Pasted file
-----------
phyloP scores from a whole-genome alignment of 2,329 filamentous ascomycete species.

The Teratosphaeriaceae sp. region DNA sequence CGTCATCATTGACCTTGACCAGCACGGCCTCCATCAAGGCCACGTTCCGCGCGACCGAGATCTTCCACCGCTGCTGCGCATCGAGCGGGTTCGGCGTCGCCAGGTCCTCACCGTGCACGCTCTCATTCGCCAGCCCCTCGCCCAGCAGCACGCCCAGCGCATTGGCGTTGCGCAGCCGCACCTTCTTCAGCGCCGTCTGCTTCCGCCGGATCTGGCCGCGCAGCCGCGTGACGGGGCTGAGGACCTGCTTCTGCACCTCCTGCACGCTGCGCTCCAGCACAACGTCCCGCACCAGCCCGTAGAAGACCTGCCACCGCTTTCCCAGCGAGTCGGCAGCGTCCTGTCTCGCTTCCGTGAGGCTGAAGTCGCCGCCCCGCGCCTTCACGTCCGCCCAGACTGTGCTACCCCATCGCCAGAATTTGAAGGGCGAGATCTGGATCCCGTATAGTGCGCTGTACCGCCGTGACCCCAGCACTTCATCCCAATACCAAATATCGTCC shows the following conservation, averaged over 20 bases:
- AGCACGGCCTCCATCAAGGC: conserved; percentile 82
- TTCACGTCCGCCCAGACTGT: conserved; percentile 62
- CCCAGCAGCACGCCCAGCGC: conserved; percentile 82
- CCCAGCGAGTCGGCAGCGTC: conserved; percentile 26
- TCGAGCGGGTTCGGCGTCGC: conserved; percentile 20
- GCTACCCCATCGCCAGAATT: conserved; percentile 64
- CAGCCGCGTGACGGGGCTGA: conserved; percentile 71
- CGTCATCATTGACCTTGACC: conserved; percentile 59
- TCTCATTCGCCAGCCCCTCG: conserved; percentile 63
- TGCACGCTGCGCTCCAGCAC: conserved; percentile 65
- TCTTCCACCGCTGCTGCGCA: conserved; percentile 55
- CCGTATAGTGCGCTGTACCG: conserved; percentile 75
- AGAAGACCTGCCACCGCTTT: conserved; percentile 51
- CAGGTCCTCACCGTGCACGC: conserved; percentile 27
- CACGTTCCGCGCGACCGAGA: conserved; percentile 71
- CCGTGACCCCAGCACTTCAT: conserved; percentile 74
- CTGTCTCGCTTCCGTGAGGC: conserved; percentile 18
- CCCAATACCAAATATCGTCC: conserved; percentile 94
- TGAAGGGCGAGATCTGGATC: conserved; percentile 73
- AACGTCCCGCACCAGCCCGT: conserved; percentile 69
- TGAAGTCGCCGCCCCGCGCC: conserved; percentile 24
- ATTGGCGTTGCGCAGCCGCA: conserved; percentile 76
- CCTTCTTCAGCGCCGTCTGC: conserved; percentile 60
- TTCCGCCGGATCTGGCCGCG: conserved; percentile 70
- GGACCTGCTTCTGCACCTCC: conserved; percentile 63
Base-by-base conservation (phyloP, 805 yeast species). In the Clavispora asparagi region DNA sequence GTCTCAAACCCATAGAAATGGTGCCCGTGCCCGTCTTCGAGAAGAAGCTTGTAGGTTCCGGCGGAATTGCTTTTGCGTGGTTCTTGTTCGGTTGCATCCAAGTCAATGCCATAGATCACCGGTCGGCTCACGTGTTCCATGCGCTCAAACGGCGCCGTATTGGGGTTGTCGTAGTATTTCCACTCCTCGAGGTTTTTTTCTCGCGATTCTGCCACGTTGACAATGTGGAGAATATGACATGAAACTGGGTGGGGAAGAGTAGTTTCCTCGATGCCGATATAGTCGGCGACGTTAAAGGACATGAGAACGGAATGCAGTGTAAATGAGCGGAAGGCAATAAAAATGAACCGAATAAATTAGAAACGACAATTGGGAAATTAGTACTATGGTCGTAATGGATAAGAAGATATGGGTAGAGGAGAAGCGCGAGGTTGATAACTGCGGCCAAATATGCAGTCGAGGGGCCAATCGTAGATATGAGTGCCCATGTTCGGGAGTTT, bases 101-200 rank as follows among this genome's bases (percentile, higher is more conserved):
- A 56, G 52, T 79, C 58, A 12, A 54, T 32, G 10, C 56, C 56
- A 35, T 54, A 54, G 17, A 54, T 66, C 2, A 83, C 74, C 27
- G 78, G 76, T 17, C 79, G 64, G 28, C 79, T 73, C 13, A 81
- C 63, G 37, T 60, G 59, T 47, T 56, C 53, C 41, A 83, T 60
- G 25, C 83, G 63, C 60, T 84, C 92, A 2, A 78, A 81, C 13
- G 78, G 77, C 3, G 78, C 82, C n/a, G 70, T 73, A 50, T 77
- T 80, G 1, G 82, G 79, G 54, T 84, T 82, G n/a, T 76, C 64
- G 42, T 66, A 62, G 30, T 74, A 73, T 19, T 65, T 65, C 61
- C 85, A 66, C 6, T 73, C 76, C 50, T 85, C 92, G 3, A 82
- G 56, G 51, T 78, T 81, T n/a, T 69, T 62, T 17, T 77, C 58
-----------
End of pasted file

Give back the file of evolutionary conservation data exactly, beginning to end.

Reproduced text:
phyloP scores from a whole-genome alignment of 2,329 filamentous ascomycete species.

The Teratosphaeriaceae sp. region DNA sequence CGTCATCATTGACCTTGACCAGCACGGCCTCCATCAAGGCCACGTTCCGCGCGACCGAGATCTTCCACCGCTGCTGCGCATCGAGCGGGTTCGGCGTCGCCAGGTCCTCACCGTGCACGCTCTCATTCGCCAGCCCCTCGCCCAGCAGCACGCCCAGCGCATTGGCGTTGCGCAGCCGCACCTTCTTCAGCGCCGTCTGCTTCCGCCGGATCTGGCCGCGCAGCCGCGTGACGGGGCTGAGGACCTGCTTCTGCACCTCCTGCACGCTGCGCTCCAGCACAACGTCCCGCACCAGCCCGTAGAAGACCTGCCACCGCTTTCCCAGCGAGTCGGCAGCGTCCTGTCTCGCTTCCGTGAGGCTGAAGTCGCCGCCCCGCGCCTTCACGTCCGCCCAGACTGTGCTACCCCATCGCCAGAATTTGAAGGGCGAGATCTGGATCCCGTATAGTGCGCTGTACCGCCGTGACCCCAGCACTTCATCCCAATACCAAATATCGTCC shows the following conservation, averaged over 20 bases:
- AGCACGGCCTCCATCAAGGC: conserved; percentile 82
- TTCACGTCCGCCCAGACTGT: conserved; percentile 62
- CCCAGCAGCACGCCCAGCGC: conserved; percentile 82
- CCCAGCGAGTCGGCAGCGTC: conserved; percentile 26
- TCGAGCGGGTTCGGCGTCGC: conserved; percentile 20
- GCTACCCCATCGCCAGAATT: conserved; percentile 64
- CAGCCGCGTGACGGGGCTGA: conserved; percentile 71
- CGTCATCATTGACCTTGACC: conserved; percentile 59
- TCTCATTCGCCAGCCCCTCG: conserved; percentile 63
- TGCACGCTGCGCTCCAGCAC: conserved; percentile 65
- TCTTCCACCGCTGCTGCGCA: conserved; percentile 55
- CCGTATAGTGCGCTGTACCG: conserved; percentile 75
- AGAAGACCTGCCACCGCTTT: conserved; percentile 51
- CAGGTCCTCACCGTGCACGC: conserved; percentile 27
- CACGTTCCGCGCGACCGAGA: conserved; percentile 71
- CCGTGACCCCAGCACTTCAT: conserved; percentile 74
- CTGTCTCGCTTCCGTGAGGC: conserved; percentile 18
- CCCAATACCAAATATCGTCC: conserved; percentile 94
- TGAAGGGCGAGATCTGGATC: conserved; percentile 73
- AACGTCCCGCACCAGCCCGT: conserved; percentile 69
- TGAAGTCGCCGCCCCGCGCC: conserved; percentile 24
- ATTGGCGTTGCGCAGCCGCA: conserved; percentile 76
- CCTTCTTCAGCGCCGTCTGC: conserved; percentile 60
- TTCCGCCGGATCTGGCCGCG: conserved; percentile 70
- GGACCTGCTTCTGCACCTCC: conserved; percentile 63
Base-by-base conservation (phyloP, 805 yeast species). In the Clavispora asparagi region DNA sequence GTCTCAAACCCATAGAAATGGTGCCCGTGCCCGTCTTCGAGAAGAAGCTTGTAGGTTCCGGCGGAATTGCTTTTGCGTGGTTCTTGTTCGGTTGCATCCAAGTCAATGCCATAGATCACCGGTCGGCTCACGTGTTCCATGCGCTCAAACGGCGCCGTATTGGGGTTGTCGTAGTATTTCCACTCCTCGAGGTTTTTTTCTCGCGATTCTGCCACGTTGACAATGTGGAGAATATGACATGAAACTGGGTGGGGAAGAGTAGTTTCCTCGATGCCGATATAGTCGGCGACGTTAAAGGACATGAGAACGGAATGCAGTGTAAATGAGCGGAAGGCAATAAAAATGAACCGAATAAATTAGAAACGACAATTGGGAAATTAGTACTATGGTCGTAATGGATAAGAAGATATGGGTAGAGGAGAAGCGCGAGGTTGATAACTGCGGCCAAATATGCAGTCGAGGGGCCAATCGTAGATATGAGTGCCCATGTTCGGGAGTTT, bases 101-200 rank as follows among this genome's bases (percentile, higher is more conserved):
- A 56, G 52, T 79, C 58, A 12, A 54, T 32, G 10, C 56, C 56
- A 35, T 54, A 54, G 17, A 54, T 66, C 2, A 83, C 74, C 27
- G 78, G 76, T 17, C 79, G 64, G 28, C 79, T 73, C 13, A 81
- C 63, G 37, T 60, G 59, T 47, T 56, C 53, C 41, A 83, T 60
- G 25, C 83, G 63, C 60, T 84, C 92, A 2, A 78, A 81, C 13
- G 78, G 77, C 3, G 78, C 82, C n/a, G 70, T 73, A 50, T 77
- T 80, G 1, G 82, G 79, G 54, T 84, T 82, G n/a, T 76, C 64
- G 42, T 66, A 62, G 30, T 74, A 73, T 19, T 65, T 65, C 61
- C 85, A 66, C 6, T 73, C 76, C 50, T 85, C 92, G 3, A 82
- G 56, G 51, T 78, T 81, T n/a, T 69, T 62, T 17, T 77, C 58